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Blockwatch: Tools for Working With Solidity

Recently a group of Blockchain enthusiasts at the co-working space I occasionally work from decided that it was time we stopped talking about Blockchain and actually learned how to create something based on it.

We wanted to create a coin or token for the community to use internally, and whilst the project has stalled for now, I started investigating Ethereum in more depth, and the language it uses for creating smart contracts, . I will cover the language itself in more detail in the future (when I understand it more myself!), but in this post, I will cover some of the tools available for working with the language.

Your Language of Choice

Your starting point is , available for all operating systems and in , , , and . All support the full breadth of classes and methods for Solidity and many of the other tools listed here will need them as dependencies.

There is an unofficial client for . The repository I linked to is out of date, but it contains a useful reference to where to now find the libraries you need.


Mix promised to be a fully-fledged Solidity IDE, but it never materialized and is its the web-based alternative. You can lint, compile, debug, run, and analyze your Solidity code based on different versions of the Ethereum compiler. You can also run your own in the browser, or as a browser extension.


The official Ethereum applications allow you to deploy contracts to networks, but not much else, so you should make sure your code is finished before using them.

JetBrains IDEs

If you use any of the IDEs based on the IntelliJ platform, then that supports formatting, snippets, and code completion.

Eclipse IDE

Papyrus is a UML modeling environment for the Eclipse IDE (and the Oxygen XML editor), and is a plugin for Papyrus that lets you convert UML models to Solidity. For experienced programmers who are new to smart contracts, this is a great way to model your ideas in languages that are familiar to you.


I am a big Atom fan, so I was delighted to find a selection of packages available with Solidity support.

There’s based on coding standards from the , and based on . They take different approaches to configuration, linter-solidity has far more users, and I couldn’t even get linter-solium to work, so that may make deciding between the two an easy choice. And finally, there’s and that adds support for Solidity and , another language you can use for creating smart contracts.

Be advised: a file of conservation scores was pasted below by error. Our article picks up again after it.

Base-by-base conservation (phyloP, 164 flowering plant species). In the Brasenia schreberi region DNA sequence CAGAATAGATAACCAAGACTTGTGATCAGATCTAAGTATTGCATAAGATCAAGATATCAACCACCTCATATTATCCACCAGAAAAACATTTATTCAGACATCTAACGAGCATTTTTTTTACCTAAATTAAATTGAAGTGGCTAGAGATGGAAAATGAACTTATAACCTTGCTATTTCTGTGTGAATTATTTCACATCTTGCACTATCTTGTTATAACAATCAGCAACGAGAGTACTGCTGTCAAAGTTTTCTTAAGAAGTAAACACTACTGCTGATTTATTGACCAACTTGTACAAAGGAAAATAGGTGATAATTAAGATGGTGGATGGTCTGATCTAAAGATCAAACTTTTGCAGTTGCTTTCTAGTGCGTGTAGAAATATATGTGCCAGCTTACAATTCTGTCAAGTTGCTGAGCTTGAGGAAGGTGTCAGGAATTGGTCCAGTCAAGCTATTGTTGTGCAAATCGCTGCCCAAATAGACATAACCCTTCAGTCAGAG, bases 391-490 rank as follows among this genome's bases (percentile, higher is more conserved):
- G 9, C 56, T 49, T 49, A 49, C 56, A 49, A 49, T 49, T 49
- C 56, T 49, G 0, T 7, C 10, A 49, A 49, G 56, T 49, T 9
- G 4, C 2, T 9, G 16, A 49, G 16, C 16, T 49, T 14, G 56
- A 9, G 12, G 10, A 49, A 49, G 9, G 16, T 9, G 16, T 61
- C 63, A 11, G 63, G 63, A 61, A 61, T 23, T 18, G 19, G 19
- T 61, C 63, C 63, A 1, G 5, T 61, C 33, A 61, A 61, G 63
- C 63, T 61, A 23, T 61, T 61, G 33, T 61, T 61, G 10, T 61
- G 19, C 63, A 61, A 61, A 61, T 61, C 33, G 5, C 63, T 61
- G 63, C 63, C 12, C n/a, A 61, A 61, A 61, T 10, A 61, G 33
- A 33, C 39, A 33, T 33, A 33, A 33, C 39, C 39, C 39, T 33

The lets you compile and deploy Solidity code from the editor, but it’s complicated to setup and you have to know what you’re doing as it requires several Ethereum related tools to already be installed, and working, on your machine.

Deployment Frameworks

You know when the development community has started to accept a language when it starts creating frameworks for it. Unsurprisingly Ethereum has a couple of options.

claims to be the most popular option, supporting compilation, testing, deployment, and dependency management.

is similar, and also offers integration with for storage-based solutions and or for communications-based applications.

is a simpler CLI tool for package management, testing, and deployment of smart contracts.

For more enterprise-like projects, offers a full-stack platform for creating private blockchain applications that promise to fit into any of your existing toolchains.

An Ecosystem of Constant Change

The blockchain space is in constant flux and thus a list of tools will not be comprehensive for the foreseeable future. If there’s anything missing from this list, please add it to the comments below.

Originally published at .



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Chris Chinchilla

I explain cool tech to the World. I am a Technical Writer and blogger. I have crazy projects in progress and will speak to anyone who listens.